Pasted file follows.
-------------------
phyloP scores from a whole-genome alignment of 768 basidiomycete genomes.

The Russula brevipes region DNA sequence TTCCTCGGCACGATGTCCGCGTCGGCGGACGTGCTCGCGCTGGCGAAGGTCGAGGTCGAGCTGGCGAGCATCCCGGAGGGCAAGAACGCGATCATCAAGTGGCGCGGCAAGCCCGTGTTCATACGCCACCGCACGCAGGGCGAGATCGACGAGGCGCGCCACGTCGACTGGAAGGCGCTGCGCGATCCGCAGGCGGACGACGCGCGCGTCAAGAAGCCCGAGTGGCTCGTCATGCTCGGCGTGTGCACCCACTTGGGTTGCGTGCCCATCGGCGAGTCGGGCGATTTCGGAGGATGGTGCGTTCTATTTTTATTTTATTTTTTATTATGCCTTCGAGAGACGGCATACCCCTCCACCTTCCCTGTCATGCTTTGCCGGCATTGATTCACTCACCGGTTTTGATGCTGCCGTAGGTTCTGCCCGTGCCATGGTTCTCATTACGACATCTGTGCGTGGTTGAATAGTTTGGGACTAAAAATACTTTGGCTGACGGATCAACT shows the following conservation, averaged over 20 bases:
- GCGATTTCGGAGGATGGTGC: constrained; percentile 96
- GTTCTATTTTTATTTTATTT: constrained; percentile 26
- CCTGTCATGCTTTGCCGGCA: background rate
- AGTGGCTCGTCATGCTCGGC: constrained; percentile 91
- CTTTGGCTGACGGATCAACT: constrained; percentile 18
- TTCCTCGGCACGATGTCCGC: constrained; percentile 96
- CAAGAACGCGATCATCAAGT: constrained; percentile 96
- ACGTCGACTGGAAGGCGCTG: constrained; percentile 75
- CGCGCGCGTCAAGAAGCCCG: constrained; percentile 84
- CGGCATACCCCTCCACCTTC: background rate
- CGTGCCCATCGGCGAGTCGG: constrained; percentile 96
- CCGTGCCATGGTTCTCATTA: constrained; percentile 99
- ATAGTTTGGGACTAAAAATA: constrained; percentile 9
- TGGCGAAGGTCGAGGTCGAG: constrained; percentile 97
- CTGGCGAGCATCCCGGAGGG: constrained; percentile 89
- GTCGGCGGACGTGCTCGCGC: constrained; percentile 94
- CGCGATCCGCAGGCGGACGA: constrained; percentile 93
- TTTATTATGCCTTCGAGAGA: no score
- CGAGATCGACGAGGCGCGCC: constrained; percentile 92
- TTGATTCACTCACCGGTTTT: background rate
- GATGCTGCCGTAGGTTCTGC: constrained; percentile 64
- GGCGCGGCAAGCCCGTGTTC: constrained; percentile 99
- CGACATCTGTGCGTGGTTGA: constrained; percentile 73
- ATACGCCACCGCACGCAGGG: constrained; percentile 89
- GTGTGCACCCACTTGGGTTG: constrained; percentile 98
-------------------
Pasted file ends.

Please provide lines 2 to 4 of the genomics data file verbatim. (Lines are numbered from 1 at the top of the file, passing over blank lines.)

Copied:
The Russula brevipes region DNA sequence TTCCTCGGCACGATGTCCGCGTCGGCGGACGTGCTCGCGCTGGCGAAGGTCGAGGTCGAGCTGGCGAGCATCCCGGAGGGCAAGAACGCGATCATCAAGTGGCGCGGCAAGCCCGTGTTCATACGCCACCGCACGCAGGGCGAGATCGACGAGGCGCGCCACGTCGACTGGAAGGCGCTGCGCGATCCGCAGGCGGACGACGCGCGCGTCAAGAAGCCCGAGTGGCTCGTCATGCTCGGCGTGTGCACCCACTTGGGTTGCGTGCCCATCGGCGAGTCGGGCGATTTCGGAGGATGGTGCGTTCTATTTTTATTTTATTTTTTATTATGCCTTCGAGAGACGGCATACCCCTCCACCTTCCCTGTCATGCTTTGCCGGCATTGATTCACTCACCGGTTTTGATGCTGCCGTAGGTTCTGCCCGTGCCATGGTTCTCATTACGACATCTGTGCGTGGTTGAATAGTTTGGGACTAAAAATACTTTGGCTGACGGATCAACT shows the following conservation, averaged over 20 bases:
- GCGATTTCGGAGGATGGTGC: constrained; percentile 96
- GTTCTATTTTTATTTTATTT: constrained; percentile 26